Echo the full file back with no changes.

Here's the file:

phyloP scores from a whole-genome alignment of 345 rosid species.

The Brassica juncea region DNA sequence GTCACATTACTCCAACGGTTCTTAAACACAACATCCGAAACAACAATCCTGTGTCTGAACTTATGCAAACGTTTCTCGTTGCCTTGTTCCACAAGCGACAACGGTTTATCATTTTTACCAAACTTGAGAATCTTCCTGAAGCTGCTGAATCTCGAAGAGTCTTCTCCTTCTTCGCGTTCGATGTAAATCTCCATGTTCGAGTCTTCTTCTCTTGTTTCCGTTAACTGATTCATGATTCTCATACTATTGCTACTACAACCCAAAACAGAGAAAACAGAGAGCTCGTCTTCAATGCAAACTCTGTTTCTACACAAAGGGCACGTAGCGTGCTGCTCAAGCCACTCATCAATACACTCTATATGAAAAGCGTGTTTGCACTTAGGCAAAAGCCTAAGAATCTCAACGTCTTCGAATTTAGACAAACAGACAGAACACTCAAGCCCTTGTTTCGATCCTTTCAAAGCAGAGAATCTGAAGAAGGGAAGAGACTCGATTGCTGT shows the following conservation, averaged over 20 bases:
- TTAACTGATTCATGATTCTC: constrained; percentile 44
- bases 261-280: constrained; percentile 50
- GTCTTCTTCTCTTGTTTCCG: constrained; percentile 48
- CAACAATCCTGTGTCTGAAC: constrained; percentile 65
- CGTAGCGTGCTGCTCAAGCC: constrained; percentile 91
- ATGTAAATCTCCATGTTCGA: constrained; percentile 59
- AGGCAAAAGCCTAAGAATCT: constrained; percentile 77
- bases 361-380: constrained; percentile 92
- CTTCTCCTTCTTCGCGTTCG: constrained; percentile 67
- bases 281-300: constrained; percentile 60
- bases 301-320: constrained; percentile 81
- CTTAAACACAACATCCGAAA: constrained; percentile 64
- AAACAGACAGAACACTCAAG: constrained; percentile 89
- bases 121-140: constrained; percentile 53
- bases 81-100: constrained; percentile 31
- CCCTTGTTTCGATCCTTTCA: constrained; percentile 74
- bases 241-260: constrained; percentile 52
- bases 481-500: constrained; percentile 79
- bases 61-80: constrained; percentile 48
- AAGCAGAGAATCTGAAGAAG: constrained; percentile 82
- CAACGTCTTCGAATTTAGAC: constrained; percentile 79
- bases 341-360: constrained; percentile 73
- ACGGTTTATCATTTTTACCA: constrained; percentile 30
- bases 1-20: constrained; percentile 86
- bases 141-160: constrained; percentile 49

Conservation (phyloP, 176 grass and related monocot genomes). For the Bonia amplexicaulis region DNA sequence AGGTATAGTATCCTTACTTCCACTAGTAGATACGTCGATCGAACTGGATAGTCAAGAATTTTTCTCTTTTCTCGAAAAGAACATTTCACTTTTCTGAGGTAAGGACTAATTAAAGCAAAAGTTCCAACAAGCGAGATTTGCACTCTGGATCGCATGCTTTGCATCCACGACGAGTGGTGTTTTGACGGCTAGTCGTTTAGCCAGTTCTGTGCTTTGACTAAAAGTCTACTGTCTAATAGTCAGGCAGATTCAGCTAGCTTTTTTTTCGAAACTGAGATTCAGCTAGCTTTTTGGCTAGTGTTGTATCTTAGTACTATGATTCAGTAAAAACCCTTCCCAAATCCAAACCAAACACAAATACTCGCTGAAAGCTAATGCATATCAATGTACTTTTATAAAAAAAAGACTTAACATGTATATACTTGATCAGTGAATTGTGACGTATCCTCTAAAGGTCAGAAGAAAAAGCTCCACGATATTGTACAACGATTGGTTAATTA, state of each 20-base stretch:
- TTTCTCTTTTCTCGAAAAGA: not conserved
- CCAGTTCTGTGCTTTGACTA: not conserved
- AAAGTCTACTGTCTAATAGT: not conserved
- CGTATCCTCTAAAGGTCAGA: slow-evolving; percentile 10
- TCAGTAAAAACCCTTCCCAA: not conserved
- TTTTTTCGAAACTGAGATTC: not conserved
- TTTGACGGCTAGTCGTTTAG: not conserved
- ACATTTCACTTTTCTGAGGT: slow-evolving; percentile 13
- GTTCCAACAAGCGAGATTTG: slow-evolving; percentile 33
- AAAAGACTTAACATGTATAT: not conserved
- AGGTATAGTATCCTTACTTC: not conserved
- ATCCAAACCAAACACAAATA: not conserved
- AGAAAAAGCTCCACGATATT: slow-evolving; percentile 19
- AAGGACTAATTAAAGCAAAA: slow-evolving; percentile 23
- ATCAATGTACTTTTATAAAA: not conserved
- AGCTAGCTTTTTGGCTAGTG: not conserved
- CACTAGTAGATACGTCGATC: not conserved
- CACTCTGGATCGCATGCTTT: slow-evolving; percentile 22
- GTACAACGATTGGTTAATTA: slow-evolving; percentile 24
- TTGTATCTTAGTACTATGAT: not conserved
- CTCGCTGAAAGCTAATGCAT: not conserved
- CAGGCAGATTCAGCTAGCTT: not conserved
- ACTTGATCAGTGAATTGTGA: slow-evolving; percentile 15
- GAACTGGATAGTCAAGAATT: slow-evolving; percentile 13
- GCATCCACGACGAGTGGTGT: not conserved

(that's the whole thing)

phyloP scores from a whole-genome alignment of 345 rosid species.

The Brassica juncea region DNA sequence GTCACATTACTCCAACGGTTCTTAAACACAACATCCGAAACAACAATCCTGTGTCTGAACTTATGCAAACGTTTCTCGTTGCCTTGTTCCACAAGCGACAACGGTTTATCATTTTTACCAAACTTGAGAATCTTCCTGAAGCTGCTGAATCTCGAAGAGTCTTCTCCTTCTTCGCGTTCGATGTAAATCTCCATGTTCGAGTCTTCTTCTCTTGTTTCCGTTAACTGATTCATGATTCTCATACTATTGCTACTACAACCCAAAACAGAGAAAACAGAGAGCTCGTCTTCAATGCAAACTCTGTTTCTACACAAAGGGCACGTAGCGTGCTGCTCAAGCCACTCATCAATACACTCTATATGAAAAGCGTGTTTGCACTTAGGCAAAAGCCTAAGAATCTCAACGTCTTCGAATTTAGACAAACAGACAGAACACTCAAGCCCTTGTTTCGATCCTTTCAAAGCAGAGAATCTGAAGAAGGGAAGAGACTCGATTGCTGT shows the following conservation, averaged over 20 bases:
- TTAACTGATTCATGATTCTC: constrained; percentile 44
- bases 261-280: constrained; percentile 50
- GTCTTCTTCTCTTGTTTCCG: constrained; percentile 48
- CAACAATCCTGTGTCTGAAC: constrained; percentile 65
- CGTAGCGTGCTGCTCAAGCC: constrained; percentile 91
- ATGTAAATCTCCATGTTCGA: constrained; percentile 59
- AGGCAAAAGCCTAAGAATCT: constrained; percentile 77
- bases 361-380: constrained; percentile 92
- CTTCTCCTTCTTCGCGTTCG: constrained; percentile 67
- bases 281-300: constrained; percentile 60
- bases 301-320: constrained; percentile 81
- CTTAAACACAACATCCGAAA: constrained; percentile 64
- AAACAGACAGAACACTCAAG: constrained; percentile 89
- bases 121-140: constrained; percentile 53
- bases 81-100: constrained; percentile 31
- CCCTTGTTTCGATCCTTTCA: constrained; percentile 74
- bases 241-260: constrained; percentile 52
- bases 481-500: constrained; percentile 79
- bases 61-80: constrained; percentile 48
- AAGCAGAGAATCTGAAGAAG: constrained; percentile 82
- CAACGTCTTCGAATTTAGAC: constrained; percentile 79
- bases 341-360: constrained; percentile 73
- ACGGTTTATCATTTTTACCA: constrained; percentile 30
- bases 1-20: constrained; percentile 86
- bases 141-160: constrained; percentile 49

Conservation (phyloP, 176 grass and related monocot genomes). For the Bonia amplexicaulis region DNA sequence AGGTATAGTATCCTTACTTCCACTAGTAGATACGTCGATCGAACTGGATAGTCAAGAATTTTTCTCTTTTCTCGAAAAGAACATTTCACTTTTCTGAGGTAAGGACTAATTAAAGCAAAAGTTCCAACAAGCGAGATTTGCACTCTGGATCGCATGCTTTGCATCCACGACGAGTGGTGTTTTGACGGCTAGTCGTTTAGCCAGTTCTGTGCTTTGACTAAAAGTCTACTGTCTAATAGTCAGGCAGATTCAGCTAGCTTTTTTTTCGAAACTGAGATTCAGCTAGCTTTTTGGCTAGTGTTGTATCTTAGTACTATGATTCAGTAAAAACCCTTCCCAAATCCAAACCAAACACAAATACTCGCTGAAAGCTAATGCATATCAATGTACTTTTATAAAAAAAAGACTTAACATGTATATACTTGATCAGTGAATTGTGACGTATCCTCTAAAGGTCAGAAGAAAAAGCTCCACGATATTGTACAACGATTGGTTAATTA, state of each 20-base stretch:
- TTTCTCTTTTCTCGAAAAGA: not conserved
- CCAGTTCTGTGCTTTGACTA: not conserved
- AAAGTCTACTGTCTAATAGT: not conserved
- CGTATCCTCTAAAGGTCAGA: slow-evolving; percentile 10
- TCAGTAAAAACCCTTCCCAA: not conserved
- TTTTTTCGAAACTGAGATTC: not conserved
- TTTGACGGCTAGTCGTTTAG: not conserved
- ACATTTCACTTTTCTGAGGT: slow-evolving; percentile 13
- GTTCCAACAAGCGAGATTTG: slow-evolving; percentile 33
- AAAAGACTTAACATGTATAT: not conserved
- AGGTATAGTATCCTTACTTC: not conserved
- ATCCAAACCAAACACAAATA: not conserved
- AGAAAAAGCTCCACGATATT: slow-evolving; percentile 19
- AAGGACTAATTAAAGCAAAA: slow-evolving; percentile 23
- ATCAATGTACTTTTATAAAA: not conserved
- AGCTAGCTTTTTGGCTAGTG: not conserved
- CACTAGTAGATACGTCGATC: not conserved
- CACTCTGGATCGCATGCTTT: slow-evolving; percentile 22
- GTACAACGATTGGTTAATTA: slow-evolving; percentile 24
- TTGTATCTTAGTACTATGAT: not conserved
- CTCGCTGAAAGCTAATGCAT: not conserved
- CAGGCAGATTCAGCTAGCTT: not conserved
- ACTTGATCAGTGAATTGTGA: slow-evolving; percentile 15
- GAACTGGATAGTCAAGAATT: slow-evolving; percentile 13
- GCATCCACGACGAGTGGTGT: not conserved